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LEISURE

Global F&B companies eye Egypt

Global F&B companies eye Egypt

It is re-establishing itself as the standout growth market for consumer companies in the MENA region

Suparna Goswami Bhattacharya

October 7, 2015: Egypt, which has attracted the attention of the world with its New Suez Canal, is making headway in another sector as well — the busy food and beverage industry. It is attracting not only startups but also global firms keen to cash in on the ongoing consumer boom. 

The country is re-establishing its position as the standout growth market for consumer companies in the Middle East and North Africa (MENA) region. Buoyed by stable political situation and pace in real GDP growth, food and drink companies are actively pursuing expansion in Egypt. Last year, the Coca-Cola Company announced that it will invest $500mn to increase production capacity for the sizeable domestic population and also to develop Egypt's role as a regional hub for MENA.

Saudi Arabia's Aujan Coca-Cola Beverages Company announced in February that it plans to spend $100mn to build a fruit juice factory, which is expected to be ready between 2016 and 2017. Additionally, Egypt Bottling Company (PepsiCo) registered investments of $270mn in 2014, with total investments over the past three years totalling $600mn. 

Tarek Tawfik, Deputy Chairman of Egyptian Federation of Industries, says, “Egypt has a population of 87 million. Hence, it is not surprising that the F&B industry is thriving. For a consumer industry like F&B, it is important to have a good population of people. In fact, it is, according to me, the numero uno requirement.” 

Egyptians by nature have a culture that comes together around food. “The growth in the food industry happened quite aggressively post-revolution with a lot of young entrepreneurs believing it was the fastest way to grow in Egypt. There was no hope for a lot of other businesses leading to development around entrepreneurship,” says Kaila Sedky, founder, NOLA Cupcakes.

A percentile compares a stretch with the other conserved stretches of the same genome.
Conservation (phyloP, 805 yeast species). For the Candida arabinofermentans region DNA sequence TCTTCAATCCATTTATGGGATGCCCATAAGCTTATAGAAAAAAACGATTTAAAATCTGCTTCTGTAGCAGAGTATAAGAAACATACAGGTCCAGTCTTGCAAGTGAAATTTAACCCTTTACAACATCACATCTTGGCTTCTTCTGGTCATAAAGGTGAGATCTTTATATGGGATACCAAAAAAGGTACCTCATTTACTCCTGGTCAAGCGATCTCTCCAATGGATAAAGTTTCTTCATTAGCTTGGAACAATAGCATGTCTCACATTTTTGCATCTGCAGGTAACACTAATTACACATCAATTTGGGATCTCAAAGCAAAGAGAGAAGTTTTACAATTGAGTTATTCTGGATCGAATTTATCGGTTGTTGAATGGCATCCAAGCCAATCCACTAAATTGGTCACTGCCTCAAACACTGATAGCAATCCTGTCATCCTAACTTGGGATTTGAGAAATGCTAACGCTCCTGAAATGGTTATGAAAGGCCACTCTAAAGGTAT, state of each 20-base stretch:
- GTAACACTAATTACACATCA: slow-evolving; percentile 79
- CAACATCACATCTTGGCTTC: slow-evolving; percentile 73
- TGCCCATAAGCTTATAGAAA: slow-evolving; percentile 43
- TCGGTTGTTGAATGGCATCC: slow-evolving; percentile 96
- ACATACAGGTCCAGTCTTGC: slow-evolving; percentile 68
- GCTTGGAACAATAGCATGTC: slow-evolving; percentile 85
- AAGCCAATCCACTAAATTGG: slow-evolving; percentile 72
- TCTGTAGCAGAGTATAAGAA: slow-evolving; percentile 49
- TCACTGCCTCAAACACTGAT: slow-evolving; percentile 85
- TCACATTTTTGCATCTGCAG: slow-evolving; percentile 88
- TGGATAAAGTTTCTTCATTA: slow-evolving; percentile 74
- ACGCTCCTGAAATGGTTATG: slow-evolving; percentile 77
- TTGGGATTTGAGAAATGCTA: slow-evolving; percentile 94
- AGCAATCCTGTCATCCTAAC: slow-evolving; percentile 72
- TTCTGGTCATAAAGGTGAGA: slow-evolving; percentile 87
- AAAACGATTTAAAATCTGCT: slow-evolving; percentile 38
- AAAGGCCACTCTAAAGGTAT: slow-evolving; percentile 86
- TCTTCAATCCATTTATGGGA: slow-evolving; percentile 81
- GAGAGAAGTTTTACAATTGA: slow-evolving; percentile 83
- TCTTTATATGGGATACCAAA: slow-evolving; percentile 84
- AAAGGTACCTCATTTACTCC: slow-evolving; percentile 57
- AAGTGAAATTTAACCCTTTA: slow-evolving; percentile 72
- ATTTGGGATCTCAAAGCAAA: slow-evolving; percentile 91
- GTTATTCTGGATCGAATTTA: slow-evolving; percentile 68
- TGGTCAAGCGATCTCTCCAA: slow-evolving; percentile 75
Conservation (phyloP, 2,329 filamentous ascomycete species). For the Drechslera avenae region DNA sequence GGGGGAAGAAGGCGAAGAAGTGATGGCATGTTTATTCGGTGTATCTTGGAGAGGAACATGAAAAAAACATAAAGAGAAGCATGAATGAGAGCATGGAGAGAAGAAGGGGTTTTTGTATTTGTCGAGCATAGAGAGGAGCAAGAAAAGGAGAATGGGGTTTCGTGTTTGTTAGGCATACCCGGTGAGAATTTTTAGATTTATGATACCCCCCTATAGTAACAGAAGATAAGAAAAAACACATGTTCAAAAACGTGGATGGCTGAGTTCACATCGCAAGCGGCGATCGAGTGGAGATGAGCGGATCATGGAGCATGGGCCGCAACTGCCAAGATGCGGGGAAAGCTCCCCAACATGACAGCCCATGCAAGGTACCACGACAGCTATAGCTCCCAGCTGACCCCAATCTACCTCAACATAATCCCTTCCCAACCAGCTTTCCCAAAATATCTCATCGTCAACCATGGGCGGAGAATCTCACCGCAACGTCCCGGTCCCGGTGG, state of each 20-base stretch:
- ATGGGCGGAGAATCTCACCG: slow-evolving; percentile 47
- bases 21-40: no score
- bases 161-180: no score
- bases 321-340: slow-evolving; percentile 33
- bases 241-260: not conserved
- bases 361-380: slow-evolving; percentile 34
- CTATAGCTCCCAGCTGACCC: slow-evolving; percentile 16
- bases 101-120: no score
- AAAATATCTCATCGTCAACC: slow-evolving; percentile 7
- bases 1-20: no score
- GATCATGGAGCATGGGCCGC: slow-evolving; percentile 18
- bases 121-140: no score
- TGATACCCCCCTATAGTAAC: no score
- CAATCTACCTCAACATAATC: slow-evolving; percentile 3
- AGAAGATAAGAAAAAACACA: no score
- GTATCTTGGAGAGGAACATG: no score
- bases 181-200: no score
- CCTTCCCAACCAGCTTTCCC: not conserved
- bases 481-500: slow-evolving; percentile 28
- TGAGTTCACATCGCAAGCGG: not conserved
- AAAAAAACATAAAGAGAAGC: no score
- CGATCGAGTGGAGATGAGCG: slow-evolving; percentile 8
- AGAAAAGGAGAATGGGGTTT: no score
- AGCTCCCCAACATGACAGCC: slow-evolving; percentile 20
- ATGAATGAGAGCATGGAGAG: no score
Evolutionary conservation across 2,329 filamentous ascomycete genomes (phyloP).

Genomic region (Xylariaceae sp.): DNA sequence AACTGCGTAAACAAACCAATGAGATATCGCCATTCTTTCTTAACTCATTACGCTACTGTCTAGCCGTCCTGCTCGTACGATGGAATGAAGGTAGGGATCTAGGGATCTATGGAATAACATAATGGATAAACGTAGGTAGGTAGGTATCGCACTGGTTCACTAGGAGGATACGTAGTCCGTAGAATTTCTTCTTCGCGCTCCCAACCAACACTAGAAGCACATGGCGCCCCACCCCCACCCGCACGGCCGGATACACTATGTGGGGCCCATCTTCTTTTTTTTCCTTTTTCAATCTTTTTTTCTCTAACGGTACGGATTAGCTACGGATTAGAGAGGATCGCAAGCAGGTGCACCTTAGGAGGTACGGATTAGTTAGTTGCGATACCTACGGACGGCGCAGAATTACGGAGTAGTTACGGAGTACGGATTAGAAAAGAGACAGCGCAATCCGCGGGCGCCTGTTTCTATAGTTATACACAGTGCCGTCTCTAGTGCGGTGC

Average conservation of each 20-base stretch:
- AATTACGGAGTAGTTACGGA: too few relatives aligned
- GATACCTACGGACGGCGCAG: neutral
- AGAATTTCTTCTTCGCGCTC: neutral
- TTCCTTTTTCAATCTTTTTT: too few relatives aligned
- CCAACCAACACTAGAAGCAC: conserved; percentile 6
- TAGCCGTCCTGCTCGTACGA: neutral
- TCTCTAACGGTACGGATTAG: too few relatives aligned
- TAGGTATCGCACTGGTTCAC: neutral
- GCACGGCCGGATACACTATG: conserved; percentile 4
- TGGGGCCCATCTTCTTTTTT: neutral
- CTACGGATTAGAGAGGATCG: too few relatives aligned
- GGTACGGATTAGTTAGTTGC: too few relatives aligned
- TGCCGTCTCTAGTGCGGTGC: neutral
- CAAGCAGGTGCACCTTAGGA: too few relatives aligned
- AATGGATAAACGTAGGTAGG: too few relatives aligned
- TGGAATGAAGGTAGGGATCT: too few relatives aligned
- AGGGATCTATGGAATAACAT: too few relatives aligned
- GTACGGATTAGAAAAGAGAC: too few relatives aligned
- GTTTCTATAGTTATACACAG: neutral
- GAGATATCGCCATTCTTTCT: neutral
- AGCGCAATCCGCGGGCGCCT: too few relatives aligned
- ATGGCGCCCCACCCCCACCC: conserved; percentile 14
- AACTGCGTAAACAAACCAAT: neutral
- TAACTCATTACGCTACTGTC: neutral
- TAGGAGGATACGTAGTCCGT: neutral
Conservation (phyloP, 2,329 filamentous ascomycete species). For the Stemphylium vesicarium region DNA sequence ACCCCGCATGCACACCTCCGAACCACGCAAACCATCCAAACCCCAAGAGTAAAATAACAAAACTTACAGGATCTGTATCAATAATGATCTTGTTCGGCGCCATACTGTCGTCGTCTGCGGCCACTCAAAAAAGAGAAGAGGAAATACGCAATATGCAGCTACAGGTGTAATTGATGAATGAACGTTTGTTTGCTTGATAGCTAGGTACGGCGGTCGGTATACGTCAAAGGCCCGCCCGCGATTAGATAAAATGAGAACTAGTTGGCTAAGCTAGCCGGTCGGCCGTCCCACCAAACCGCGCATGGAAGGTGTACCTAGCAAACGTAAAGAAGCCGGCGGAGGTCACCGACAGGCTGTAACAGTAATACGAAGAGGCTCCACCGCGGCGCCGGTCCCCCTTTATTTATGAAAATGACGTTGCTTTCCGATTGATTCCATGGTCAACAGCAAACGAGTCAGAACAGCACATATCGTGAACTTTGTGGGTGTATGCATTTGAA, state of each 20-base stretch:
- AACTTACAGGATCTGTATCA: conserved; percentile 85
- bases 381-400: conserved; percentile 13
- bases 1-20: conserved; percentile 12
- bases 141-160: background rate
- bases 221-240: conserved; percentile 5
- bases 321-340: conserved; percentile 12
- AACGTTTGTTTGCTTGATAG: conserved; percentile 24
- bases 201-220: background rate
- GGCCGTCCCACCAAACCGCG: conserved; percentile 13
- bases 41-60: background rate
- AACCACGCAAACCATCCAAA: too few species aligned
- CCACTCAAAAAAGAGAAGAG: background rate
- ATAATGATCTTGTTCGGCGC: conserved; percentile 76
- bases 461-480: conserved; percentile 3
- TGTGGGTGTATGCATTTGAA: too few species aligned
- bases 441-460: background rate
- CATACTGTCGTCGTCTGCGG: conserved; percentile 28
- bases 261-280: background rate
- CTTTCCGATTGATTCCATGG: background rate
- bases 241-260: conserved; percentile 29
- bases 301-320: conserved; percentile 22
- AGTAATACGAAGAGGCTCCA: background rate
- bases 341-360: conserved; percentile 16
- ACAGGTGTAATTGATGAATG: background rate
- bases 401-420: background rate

Little wonder that the sector is fast getting crowded. In April last year, US-based chain MOOYAH Burgers, Fries & Shakes opened its first outlet in Egypt. Additionally, there is a bidding war between Kellogg Company and UAE-based investor Abraaj for Egyptian biscuit producer Bisco Misr. 

In addition to a growing domestic demand, increase in tourism will also fuel the growth in the F&B industry. The country plans to host 1 million tourists every year from 2015. “Egypt is a big tourism hub. For the global F&B industry, this acts like perfect fodder to cater to different tastes,” says Tawfik.

About 10,000 hotel rooms will be added to the existing stock. Since there has been a mandate to concentrate on business tourism, the government is focusing on having more conferences, summits and exhibitions in Egypt. This will also lead to demand for quality eateries.

Consultants are recommending Egypt to companies eyeing the MENA region. “When companies come to me, I have no doubts in my mind that setting a base in Egypt is essential. The country is seeing growth in the F&B industry like never before. Though I will not say that the environment is ideal, but definitely efforts are being made by the government to make ‘doing business’ easier,” says Saami Al Sayed, an independent F&B and business development consultant. 

However, Mohammed Sahauddin, an independent consultant for food business in Egypt, warns startups venturing into this space not to get carried away. “One has to look at various factors before opening a business. Location is very important. Similarly, growing strategically is essential as well. F&B is a tricky business and in this age of the internet, one bad experience can do a lot of damage,” he says.

Strengths 

  • Food consumption is rising rapidly from a low base.?In trade terms, Egypt has favourable access to a number of markets within and beyond the wider Middle East
  • Well-developed tourism
  • More and more startups exploring the space. Moreover, environment for startups getting conducive 
Weakness 
  • Price-sensitive consumer base, exacerbated by wide income inequalities
  • Poor infrastructure and underdeveloped distribution channels make it difficult and costly to reach a high proportion of consumers
  • Significant scope for improvement in regulatory environment, which is considered challenging at best

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